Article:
We can help you determine what makes sense for you. Please contact Dukhon Tax & Accounting »


Individual tax calendar: Important deadlines for the remainder of 2018

While April 15 (April 17 this year) is the main tax deadline on most individual taxpayers’ minds, there are others through the rest of the year that you also need to be aware of. To help you make sure you don’t miss any important 2018 deadlines, here’s a look at when some key tax-related forms, payments and other actions are due. Keep in mind that this list isn’t all-inclusive, so there may be additional deadlines that apply to you.

Please review the calendar and let us know if you have any questions about the deadlines or would like assistance in meeting them.

June 15

  • File a 2017 individual income tax return (Form 1040) or file for a four-month extension (Form 4868), and pay any tax and interest due, if you live outside the United States.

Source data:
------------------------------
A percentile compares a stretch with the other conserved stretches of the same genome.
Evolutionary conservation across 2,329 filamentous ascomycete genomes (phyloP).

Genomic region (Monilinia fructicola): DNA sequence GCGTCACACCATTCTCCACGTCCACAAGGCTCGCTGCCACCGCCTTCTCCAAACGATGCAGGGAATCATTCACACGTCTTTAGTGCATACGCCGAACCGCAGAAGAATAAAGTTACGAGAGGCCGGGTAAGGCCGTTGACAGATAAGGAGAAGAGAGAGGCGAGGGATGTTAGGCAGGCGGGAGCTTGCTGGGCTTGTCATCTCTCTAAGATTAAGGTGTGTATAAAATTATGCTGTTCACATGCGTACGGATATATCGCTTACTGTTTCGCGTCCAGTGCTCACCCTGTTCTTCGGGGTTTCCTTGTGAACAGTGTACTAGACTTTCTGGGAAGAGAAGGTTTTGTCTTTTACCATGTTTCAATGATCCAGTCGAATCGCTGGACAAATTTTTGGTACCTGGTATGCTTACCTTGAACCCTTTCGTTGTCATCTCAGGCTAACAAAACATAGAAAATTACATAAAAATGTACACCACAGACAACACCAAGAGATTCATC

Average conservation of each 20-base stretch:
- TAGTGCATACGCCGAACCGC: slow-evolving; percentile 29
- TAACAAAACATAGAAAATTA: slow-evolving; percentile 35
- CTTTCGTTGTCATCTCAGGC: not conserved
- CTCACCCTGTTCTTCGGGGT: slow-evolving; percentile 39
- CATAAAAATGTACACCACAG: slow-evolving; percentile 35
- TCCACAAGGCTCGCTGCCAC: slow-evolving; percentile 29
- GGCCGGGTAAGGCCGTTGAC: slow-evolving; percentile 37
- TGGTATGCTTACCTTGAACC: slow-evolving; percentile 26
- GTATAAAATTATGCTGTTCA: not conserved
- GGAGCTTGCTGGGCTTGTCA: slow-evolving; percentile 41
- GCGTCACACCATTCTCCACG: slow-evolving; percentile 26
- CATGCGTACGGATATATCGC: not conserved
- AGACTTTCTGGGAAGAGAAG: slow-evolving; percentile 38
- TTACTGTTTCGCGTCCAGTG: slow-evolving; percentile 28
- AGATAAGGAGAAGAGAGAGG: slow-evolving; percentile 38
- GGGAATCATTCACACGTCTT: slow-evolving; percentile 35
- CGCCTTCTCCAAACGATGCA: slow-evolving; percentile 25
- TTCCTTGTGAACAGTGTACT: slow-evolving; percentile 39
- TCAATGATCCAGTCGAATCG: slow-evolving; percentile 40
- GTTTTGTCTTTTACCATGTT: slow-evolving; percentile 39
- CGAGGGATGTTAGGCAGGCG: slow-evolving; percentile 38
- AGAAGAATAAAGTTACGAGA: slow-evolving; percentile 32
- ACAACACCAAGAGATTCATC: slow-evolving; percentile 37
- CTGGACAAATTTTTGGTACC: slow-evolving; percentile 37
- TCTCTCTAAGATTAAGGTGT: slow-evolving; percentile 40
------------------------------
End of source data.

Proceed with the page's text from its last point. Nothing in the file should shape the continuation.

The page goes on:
• Pay the second installment of 2018 estimated taxes, if not paying income tax through withholding (Form 1040-ES).

September 17

  • Pay the third installment of 2018 estimated taxes, if not paying income tax through withholding (Form 1040-ES).

October 1

  • If you’re the trustee of a trust or the executor of an estate, file an income tax return for the 2017 calendar year (Form 1041) and pay any tax, interest and penalties due, if an automatic five-and-a-half month extension was filed.

October 15